All data were assessed using SPSS version 20.0 (IBM). Binary data were entered into contingency tables to allow cross-tabulation of the results. For data cells of >5, differences were tested using the chi-square test; otherwise, the Fisher exact test was used. Numerical data were tested using a Student t test if parametric or a Mann-Whitney test if nonparametric. A 1-way analysis of variance (ANOVA) test was used for groupwise analysis of parametric data.
Of 61 patients included in this study, 1-year patient-related outcome measures were obtained for 50 patients (82%). The dropout rate was a consequence of the major trauma setting and large tertiary referral base. There were 22 male patients and 28 female patients. According to the Mason and Molloy classification, there were 17 type-1 fractures (34%), 12 type-2A fractures (24%), 10 type-2B fractures (20%), and 11 type-3 fractures (22%). The mean age of this cohort of patients was 46.8 years (range, 21 to 87 years). Categorizing by the Mason and Molloy classification, the mean age was 46.8 years for patients with type-1 fractures, 55.0 years for patients with type-2A fractures, 49.7 years for patients with type-2B fractures, and 43.3 years for patients with type-3 fractures. Using nonparametric group statistical analysis, there was no significant difference in age among the groups.
The overall Olerud-Molander Ankle Score for all posterior malleolar fractures in this cohort was 74.1 points (95% confidence interval [CI], 69.1 to 79.1 points). Comparing this study’s functional results with the functional results of our previous multicenter trial11, in which posterior malleolar fractures were treated using the traditional method (ankle fracture fixation using OTA/AO principles, in which posterior malleolar fractures were not fixed if they were <25%), there was an improvement in outcome (Table II). The categorizing of the outcomes by the Mason classification is illustrated in Table III. Using a 1-way ANOVA test, there was no significant difference (p = 0.886) between groups or within groups. However, there was a trend that a lower Mason and Molloy classification had higher Olerud-Molander Ankle Score outcomes.
TABLE II -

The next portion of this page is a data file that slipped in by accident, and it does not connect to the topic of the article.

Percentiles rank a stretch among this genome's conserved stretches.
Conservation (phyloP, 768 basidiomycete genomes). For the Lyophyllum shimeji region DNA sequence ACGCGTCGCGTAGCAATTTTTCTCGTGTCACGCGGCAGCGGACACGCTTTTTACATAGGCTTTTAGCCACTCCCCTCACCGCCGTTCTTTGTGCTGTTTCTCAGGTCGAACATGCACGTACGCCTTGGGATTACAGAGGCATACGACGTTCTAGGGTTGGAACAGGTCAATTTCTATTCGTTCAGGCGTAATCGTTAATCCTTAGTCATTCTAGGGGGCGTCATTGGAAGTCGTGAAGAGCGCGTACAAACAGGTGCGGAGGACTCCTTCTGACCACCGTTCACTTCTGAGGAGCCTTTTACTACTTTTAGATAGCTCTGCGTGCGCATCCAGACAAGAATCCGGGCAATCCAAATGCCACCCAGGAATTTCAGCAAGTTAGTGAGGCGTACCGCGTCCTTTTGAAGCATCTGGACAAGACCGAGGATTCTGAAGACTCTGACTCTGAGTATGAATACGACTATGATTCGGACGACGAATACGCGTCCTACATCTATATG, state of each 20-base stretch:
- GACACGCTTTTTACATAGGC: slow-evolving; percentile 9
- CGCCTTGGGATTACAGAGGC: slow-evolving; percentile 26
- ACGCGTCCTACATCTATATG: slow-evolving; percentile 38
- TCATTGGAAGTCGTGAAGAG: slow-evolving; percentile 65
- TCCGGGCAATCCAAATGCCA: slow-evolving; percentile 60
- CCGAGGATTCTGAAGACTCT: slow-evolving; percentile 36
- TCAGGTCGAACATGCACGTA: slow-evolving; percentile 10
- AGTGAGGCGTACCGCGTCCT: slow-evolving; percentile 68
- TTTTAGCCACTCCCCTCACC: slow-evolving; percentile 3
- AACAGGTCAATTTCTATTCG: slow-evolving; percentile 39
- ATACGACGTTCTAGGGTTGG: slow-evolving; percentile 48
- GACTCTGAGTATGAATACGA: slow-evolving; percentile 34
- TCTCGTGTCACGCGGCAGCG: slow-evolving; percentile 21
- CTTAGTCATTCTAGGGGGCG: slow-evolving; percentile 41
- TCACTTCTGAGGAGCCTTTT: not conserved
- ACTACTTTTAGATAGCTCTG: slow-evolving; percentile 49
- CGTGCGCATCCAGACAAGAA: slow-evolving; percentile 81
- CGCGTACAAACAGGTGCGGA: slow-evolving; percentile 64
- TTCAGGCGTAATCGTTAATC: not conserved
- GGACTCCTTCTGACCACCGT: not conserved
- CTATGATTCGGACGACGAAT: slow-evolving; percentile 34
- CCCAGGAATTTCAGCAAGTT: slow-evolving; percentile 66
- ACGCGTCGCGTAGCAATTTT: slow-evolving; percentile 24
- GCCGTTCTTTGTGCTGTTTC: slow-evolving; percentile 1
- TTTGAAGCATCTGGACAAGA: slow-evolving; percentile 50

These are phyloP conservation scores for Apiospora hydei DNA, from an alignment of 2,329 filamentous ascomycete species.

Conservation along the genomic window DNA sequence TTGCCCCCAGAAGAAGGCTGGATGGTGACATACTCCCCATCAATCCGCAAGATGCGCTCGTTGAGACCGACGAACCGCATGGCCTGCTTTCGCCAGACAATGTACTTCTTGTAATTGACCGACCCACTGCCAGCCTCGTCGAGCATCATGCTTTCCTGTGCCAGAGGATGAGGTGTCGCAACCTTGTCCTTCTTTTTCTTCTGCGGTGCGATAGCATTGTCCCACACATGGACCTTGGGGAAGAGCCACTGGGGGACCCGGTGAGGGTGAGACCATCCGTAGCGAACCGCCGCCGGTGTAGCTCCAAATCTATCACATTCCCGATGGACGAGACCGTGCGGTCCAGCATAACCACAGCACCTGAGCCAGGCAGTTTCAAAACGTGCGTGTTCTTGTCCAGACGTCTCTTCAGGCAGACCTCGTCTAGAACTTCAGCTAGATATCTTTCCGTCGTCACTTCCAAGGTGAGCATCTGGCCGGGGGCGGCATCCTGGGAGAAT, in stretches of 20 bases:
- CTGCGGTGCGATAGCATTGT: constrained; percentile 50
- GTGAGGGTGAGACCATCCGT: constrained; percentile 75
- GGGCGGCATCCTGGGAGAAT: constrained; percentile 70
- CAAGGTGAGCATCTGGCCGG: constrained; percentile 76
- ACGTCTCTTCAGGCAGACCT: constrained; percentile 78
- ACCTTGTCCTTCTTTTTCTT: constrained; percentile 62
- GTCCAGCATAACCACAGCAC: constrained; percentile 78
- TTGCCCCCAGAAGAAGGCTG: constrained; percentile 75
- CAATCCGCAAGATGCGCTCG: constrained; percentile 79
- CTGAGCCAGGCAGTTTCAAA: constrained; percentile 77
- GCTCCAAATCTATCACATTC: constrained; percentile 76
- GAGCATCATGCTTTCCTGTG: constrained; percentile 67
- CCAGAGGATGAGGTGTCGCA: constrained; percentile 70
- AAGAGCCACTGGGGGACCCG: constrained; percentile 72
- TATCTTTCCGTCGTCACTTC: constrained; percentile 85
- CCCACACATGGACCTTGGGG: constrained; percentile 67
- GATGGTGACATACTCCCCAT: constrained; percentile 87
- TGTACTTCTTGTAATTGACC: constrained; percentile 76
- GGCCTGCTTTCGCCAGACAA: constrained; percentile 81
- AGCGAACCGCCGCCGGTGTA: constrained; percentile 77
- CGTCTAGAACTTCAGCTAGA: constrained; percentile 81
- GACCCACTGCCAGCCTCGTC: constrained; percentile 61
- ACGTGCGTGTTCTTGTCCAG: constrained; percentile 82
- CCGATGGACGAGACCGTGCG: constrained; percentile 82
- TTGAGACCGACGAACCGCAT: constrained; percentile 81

Functional Results of Posterior Malleolar Fixation Techniques, Comparing the Current Study with Our Previous Multicenter Ankle Fracture Outcome Study
||No. of Patients
||Olerud-Molander Ankle Score†(points)
||52.9 (20 to 69)‡
||54.3 (33.9 to 74.7)
||46.8 (21 to 87)‡
||74.1 (69.1 to 79.1)
The values are given as the mean, with the range in parentheses.
The values are given as the mean, with the 95% CI in parentheses.
The comparison of the means was significant at p < 0.05.
TABLE III -
Comparison of 1-Year Olerud-Molander Ankle Scores Between the Mason Classification Groups
||No. of Patients
||Olerud-Molander Ankle Score*(points)
||74.1 (69.1 to 79.1)
||75.9 (66.4 to 85.3)
||75.0 (61.5 to 88.5)
||74.0 (64.2 to 83.8)
||70.5 (59.0 to 81.9)
The values are given as the mean, with the 95% CI in parentheses.
The overall mean 1-year EQ-5D index for this cohort of patients was 0.88 (95% CI, 0.82 to 0.95). The mean visual analog scale score for this patient group was 77.5 points (95% CI, 70.0 to 84.9 points). Categorizing the outcomes by the Mason and Molloy classification, the mean EQ-5D index was 0.88 (95% CI, 0.77 to 0.99) for patients with type-1 fractures, 0.79 (95% CI, 0.57 to 1.0) for patients with type-2A fractures, 0.91 (95% CI, 0.80 to 1) for patients with type-2B fractures, and 0.96 (95% CI, 0.90 to 1) for patients with type-3 fractures. The mean visual analog scale score for health was 83.3 points (95% CI, 72.0 to 94.6 points) for patients with type-1 fractures, 69.2 (95% CI, 47.0 to 91.3 points) for patients with type-2A fractures, 80.8 points (95% CI, 64.2 to 97.4 points) for patients with type-2B fractures, and 74.5 points (95% CI, 57.8 to 91.3 points) for patients with type-3 fractures. Using nonparametric group statistical analysis, there was no significant difference in the EQ-5D or the visual analog scale score either within or between the groups.
The functional outcomes of posterior malleolar fractures are reported to be significantly worse than the outcomes for unimalleolar and bimalleolar ankle fractures2. In our previous study, we presented a significant clinical difference between unimalleolar fractures and their trimalleolar counterparts, with a difference between them of >20 points on Olerud-Molander Ankle Score functional outcomes11. In that study by Roberts et al.11, true posterior Pilon fractures (Mason and Molloy classification type 3) were not included. In their study, Roberts et al. reported Olerud-Molander Ankle Score functional outcomes that were equivalent to those reported in the literature in other large outcomes studies, with mean Olerud-Molander Ankle Score functional results ranging from 75 to 95 points for unimalleolar fractures and 56 to 85 points for bimalleolar fractures12-16. In the current study, posterior pilon fractures were included, which makes the 20-point increase in functional outcomes, to near unimalleolar fracture functional results, even more dramatic. There were no other differences in treatment between the previous study and the current study, as all included fractures underwent surgical fixation of the medial and lateral malleolar fractures.